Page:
Tully Church (or Tully of the Bishops, as it was known) and it’s two crosses originate in about the 6-9th centuries. The name Tully of the Bishops indicate that the site must have been important if Bishops used to congregate there. The legend is that seven Bishops met here and built up their strength before they made their way to meet St Brigid in Kildare. This area has two schools named after St Bridget, so the connection between St Bridget and the area has been one that has influenced the area.
The Nave is a Norman addition from the 12th century and is wider than the main body of the Church. The Church stopped being used in 1630 after a terrible storm did a lot of damage to the Church. Then, like Kill Abbey, the congregation were made attend the Church in Monkstown.
The two crosses associated with this Church, would have been used as border markers for the religious site. The cross by the side of the road, on the stand, was saved in 1898 by a James Grehan. The stand that the cross sits upon, indicates the height at which the cross would have sat, before the road was changed and James saved the cross.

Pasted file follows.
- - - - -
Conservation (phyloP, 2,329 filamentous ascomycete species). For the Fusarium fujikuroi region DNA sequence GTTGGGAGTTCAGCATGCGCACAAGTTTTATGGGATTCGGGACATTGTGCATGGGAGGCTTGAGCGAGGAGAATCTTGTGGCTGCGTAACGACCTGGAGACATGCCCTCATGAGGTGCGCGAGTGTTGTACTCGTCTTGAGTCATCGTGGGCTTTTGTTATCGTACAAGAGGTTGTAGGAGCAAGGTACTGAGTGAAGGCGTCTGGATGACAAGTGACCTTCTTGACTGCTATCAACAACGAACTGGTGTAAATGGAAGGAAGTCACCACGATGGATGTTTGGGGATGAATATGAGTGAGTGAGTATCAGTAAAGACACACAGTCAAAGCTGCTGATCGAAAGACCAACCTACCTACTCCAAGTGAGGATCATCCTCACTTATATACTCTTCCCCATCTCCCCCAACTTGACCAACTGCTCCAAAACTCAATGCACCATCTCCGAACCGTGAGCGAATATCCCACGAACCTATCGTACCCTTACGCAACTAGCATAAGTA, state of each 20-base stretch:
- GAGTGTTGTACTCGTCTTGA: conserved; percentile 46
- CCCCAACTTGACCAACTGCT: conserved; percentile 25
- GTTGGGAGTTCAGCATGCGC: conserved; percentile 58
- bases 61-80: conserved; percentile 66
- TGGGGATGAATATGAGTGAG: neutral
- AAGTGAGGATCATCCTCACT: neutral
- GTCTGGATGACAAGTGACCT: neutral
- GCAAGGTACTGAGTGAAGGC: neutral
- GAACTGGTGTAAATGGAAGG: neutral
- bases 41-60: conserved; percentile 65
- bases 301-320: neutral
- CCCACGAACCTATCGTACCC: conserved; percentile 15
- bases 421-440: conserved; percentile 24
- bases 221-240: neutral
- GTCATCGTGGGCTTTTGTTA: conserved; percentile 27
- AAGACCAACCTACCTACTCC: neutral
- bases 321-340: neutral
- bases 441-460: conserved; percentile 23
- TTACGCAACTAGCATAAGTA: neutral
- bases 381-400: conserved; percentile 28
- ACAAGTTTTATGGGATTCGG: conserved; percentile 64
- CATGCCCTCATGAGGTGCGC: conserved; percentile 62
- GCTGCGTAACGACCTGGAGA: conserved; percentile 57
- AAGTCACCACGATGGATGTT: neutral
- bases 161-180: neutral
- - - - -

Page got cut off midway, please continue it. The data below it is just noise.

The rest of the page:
The Cross in the field is believed to be from the 12th century and is dedicated to St Bridget. You can access this cross from a low fence in the hedgerow. The previous owner of the site, a farmer, always made sure that access was available for visitors to the site.
The area around this site, has many historic monuments from Dolmens to Standing Stones. This area is going to become a new town in the near future, so the sights I photographed will look very different, but, the developer seems very keen to preserve and protect these important historical monuments.